Nina Khan (HU Berlin) und Menusha de Silva (National University of Singapore) im Rahmen des Trouble Shooting Lab der Konferenz „Diversity Encounters. Intersectional and Post-Colonial Perspectives“, 24.-26. Mai 2016, Humboldt-Universität zu Berlin und National University of Singapore (NUS)
The joint conference dealt with the impact migrants make on the multicultural and multiracial dimensions of cities in Asia and Europe. Criticizing the East-West divide and the focus on ‘difference’ and ‘otherness’ in otherwise insightful academic publications on this matter, the conference aimed at developing a collaborative perspective by bringing together researchers from the East (NUS) and the West (HU Berlin) for reflecting and discussing each other’s research. This exchange was especially evident in the “Trouble Shooting Lab” for which three tandems were created, consisting of one PhD student from HU Berlin and one from NUS in each case. They exchanged information about their research and prepared a joint paper on common challenges in their projects and on how they could learn from each other’s case study.
In their presentation, Nina Khan and Menusha de Silva gave a short introduction to their respective research projects, highlighted the commonality in their studies and discussed some methodological challenges.
Menusha de Silva’s work examines the migration histories of retired Sri Lankan immigrants in the UK, their experiences of return to Sri Lanka for retirement, and the manner they negotiate their dual entitlements (mostly through dual citizenship) and sense of belonging in two countries in order create an ideal transnational retirement. Nina Khan’s research focuses on the “New Donor” India or rather “development partner”, as it prefers to be called, and its development discourse in particular. Against the background of India’s own experience as a recipient country and a former colonized country of the Global South, the question arises how this might impact its development discourse and whether this will form an alternative to the (until today) hierarchical western development discourse.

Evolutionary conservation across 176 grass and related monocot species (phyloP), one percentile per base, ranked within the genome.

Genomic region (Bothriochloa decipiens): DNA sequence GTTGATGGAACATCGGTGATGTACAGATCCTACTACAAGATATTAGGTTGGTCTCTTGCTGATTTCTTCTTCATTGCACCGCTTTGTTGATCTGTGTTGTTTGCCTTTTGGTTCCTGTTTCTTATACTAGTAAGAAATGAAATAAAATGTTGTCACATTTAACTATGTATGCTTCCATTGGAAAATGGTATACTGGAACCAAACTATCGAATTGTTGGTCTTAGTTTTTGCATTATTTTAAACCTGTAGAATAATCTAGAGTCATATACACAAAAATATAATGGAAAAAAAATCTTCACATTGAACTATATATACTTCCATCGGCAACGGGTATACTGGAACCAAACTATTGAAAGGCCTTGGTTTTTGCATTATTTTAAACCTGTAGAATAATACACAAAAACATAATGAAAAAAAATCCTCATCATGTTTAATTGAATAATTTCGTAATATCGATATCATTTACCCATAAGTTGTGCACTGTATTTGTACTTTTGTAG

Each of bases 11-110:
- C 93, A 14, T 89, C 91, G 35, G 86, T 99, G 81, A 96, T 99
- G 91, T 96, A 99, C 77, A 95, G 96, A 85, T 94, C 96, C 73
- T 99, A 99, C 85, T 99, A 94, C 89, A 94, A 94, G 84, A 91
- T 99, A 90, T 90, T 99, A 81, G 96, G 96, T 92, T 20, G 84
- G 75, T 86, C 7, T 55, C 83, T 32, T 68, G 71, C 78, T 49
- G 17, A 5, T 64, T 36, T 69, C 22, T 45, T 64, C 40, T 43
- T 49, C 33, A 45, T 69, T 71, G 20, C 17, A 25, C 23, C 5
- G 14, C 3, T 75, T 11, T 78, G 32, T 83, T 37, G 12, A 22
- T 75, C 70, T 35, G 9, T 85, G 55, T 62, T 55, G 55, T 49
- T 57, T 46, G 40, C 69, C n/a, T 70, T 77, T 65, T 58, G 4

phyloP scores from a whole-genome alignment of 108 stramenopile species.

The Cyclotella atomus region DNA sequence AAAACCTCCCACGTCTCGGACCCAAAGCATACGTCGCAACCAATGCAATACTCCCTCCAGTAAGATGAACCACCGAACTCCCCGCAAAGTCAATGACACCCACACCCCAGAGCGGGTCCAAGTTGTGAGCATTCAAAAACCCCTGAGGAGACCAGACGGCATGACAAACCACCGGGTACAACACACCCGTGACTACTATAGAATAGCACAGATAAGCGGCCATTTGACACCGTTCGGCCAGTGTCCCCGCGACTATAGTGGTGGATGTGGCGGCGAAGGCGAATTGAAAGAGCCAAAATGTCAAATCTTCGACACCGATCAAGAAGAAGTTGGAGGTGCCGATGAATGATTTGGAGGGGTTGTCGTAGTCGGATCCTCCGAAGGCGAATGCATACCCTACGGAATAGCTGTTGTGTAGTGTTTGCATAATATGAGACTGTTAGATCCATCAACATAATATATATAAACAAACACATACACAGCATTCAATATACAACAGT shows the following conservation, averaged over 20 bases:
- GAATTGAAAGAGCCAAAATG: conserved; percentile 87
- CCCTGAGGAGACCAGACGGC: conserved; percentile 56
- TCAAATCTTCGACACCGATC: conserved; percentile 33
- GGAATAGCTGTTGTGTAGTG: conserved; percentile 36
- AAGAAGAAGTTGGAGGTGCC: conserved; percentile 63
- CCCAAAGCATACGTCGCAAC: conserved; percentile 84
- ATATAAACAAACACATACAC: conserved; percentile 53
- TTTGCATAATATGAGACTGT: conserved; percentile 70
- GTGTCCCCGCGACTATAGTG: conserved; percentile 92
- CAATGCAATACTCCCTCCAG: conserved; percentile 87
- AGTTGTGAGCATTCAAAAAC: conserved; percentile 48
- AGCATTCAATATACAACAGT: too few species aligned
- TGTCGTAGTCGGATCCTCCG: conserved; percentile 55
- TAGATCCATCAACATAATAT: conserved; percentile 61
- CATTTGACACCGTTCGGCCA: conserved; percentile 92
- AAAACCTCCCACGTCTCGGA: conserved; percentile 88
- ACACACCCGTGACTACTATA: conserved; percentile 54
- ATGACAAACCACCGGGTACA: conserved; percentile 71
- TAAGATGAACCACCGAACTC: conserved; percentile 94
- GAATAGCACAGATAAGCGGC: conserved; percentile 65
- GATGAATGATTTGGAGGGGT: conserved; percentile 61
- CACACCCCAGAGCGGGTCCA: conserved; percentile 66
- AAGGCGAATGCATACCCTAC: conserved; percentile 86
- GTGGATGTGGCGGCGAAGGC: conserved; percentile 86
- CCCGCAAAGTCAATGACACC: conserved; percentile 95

The common ground of these two research projects is the postcolonial lens. The key angle which is being taking is how today’s perspectives and knowledge of the world are still influenced by colonial time discourses of the North-South binary. We tried to reflect on how the Asian and European gaze is inherent in both ours studies. Considering the European gaze in Menusha de Silva’s work, most of the retired migrants interviewed shared the manner their encounters with the predominantly-White population in the UK made them aware of their inferior social location. Regarding the Asian gaze on the other hand, the migrants who returned to Sri Lanka for retirement experienced negative encounters with the culturally and religiously similar local population. These exclusions are due to the disparity between their transnational identities and the Sri Lankan society’s notion of the national subject. In Nina Khan’s study, India challenges the Western gaze on the South, which is still inherent in today’s dominant development discourse. It questions the dominant European (or rather Western) gaze or discourse and the binary of the giving, charitable and progressive North and the needy, receiving and “backward” South. By focusing on India’s donor status, the research intends to move away from the stereotypical portrayal of India as the “underdeveloped” recipient country in development cooperation.